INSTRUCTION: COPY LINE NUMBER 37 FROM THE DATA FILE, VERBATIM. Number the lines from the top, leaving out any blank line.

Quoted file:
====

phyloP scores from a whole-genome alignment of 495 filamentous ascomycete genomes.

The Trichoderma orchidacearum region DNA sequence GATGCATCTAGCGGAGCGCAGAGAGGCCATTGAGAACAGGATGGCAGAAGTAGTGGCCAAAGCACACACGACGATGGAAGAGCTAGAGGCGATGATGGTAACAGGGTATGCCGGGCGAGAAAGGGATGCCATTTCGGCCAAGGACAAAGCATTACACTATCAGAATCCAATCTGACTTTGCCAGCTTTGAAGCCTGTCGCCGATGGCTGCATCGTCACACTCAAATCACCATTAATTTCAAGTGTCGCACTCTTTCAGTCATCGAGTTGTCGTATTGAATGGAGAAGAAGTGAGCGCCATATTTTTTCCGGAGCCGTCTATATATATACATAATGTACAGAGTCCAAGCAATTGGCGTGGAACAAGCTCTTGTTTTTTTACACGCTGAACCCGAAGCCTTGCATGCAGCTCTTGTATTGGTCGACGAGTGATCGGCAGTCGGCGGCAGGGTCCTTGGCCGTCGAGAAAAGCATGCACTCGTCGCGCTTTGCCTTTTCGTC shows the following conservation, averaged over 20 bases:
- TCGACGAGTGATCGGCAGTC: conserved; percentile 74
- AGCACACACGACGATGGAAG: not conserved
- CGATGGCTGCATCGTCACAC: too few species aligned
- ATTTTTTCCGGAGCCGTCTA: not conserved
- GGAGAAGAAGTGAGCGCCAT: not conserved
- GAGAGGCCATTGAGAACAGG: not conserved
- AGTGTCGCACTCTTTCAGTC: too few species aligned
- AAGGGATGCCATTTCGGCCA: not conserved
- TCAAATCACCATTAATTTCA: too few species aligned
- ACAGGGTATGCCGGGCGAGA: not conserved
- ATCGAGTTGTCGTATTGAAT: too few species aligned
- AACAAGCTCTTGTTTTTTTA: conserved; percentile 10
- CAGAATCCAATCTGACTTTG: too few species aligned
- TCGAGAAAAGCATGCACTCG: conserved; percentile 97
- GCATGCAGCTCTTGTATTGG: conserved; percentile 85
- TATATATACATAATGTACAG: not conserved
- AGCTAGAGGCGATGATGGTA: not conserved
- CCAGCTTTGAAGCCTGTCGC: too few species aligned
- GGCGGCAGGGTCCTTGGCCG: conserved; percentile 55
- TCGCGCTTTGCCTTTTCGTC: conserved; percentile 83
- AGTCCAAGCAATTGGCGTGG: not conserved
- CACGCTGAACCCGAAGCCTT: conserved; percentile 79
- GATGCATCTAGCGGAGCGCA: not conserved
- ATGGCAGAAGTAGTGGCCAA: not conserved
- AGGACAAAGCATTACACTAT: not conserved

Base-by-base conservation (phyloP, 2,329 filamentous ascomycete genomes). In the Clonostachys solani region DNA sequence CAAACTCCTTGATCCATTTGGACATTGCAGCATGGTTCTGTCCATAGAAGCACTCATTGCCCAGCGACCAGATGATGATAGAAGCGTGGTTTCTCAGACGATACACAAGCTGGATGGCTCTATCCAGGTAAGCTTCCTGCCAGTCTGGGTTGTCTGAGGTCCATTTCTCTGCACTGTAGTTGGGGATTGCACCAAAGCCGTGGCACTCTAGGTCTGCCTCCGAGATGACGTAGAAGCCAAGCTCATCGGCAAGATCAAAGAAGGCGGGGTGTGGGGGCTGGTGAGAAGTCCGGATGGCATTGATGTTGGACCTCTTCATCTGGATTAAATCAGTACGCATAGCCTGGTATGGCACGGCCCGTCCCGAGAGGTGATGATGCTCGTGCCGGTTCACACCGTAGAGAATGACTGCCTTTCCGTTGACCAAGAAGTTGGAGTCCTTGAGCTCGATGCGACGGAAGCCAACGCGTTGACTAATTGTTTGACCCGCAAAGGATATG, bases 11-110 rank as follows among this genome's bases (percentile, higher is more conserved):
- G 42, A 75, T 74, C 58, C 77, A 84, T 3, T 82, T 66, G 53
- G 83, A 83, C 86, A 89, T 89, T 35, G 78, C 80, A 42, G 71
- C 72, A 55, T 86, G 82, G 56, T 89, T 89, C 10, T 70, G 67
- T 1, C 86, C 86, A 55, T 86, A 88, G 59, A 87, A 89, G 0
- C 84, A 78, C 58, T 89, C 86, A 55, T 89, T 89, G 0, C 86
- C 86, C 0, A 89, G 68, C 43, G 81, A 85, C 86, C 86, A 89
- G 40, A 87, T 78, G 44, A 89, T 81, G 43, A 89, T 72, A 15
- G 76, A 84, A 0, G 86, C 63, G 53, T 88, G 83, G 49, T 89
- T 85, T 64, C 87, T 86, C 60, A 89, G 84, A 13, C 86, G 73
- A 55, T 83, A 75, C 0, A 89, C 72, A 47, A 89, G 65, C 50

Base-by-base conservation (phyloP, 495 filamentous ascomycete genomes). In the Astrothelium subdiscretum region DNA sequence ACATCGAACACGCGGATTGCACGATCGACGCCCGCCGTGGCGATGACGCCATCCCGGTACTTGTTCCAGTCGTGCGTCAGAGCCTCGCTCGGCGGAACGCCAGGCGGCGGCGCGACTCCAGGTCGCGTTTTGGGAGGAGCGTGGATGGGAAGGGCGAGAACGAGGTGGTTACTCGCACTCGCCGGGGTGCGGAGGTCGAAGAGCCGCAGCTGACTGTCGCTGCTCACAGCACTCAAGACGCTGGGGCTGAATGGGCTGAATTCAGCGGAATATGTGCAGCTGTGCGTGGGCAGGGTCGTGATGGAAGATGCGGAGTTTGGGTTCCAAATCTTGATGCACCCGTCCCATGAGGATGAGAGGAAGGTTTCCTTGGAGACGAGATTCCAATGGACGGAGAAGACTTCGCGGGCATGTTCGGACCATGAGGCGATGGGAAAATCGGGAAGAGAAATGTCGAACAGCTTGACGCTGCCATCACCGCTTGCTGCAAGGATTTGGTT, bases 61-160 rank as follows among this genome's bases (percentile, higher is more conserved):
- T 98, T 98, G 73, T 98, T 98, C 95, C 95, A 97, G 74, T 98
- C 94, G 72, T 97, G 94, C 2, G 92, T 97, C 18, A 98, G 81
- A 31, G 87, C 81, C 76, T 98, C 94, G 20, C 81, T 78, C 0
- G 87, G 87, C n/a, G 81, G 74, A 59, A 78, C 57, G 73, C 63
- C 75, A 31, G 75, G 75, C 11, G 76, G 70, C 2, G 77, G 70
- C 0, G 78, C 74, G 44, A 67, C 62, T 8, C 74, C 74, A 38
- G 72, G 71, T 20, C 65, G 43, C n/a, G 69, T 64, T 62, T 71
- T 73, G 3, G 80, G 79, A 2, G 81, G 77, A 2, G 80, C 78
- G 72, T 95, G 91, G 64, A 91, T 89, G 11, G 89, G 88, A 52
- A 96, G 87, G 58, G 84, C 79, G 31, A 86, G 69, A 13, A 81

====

- T 85, T 64, C 87, T 86, C 60, A 89, G 84, A 13, C 86, G 73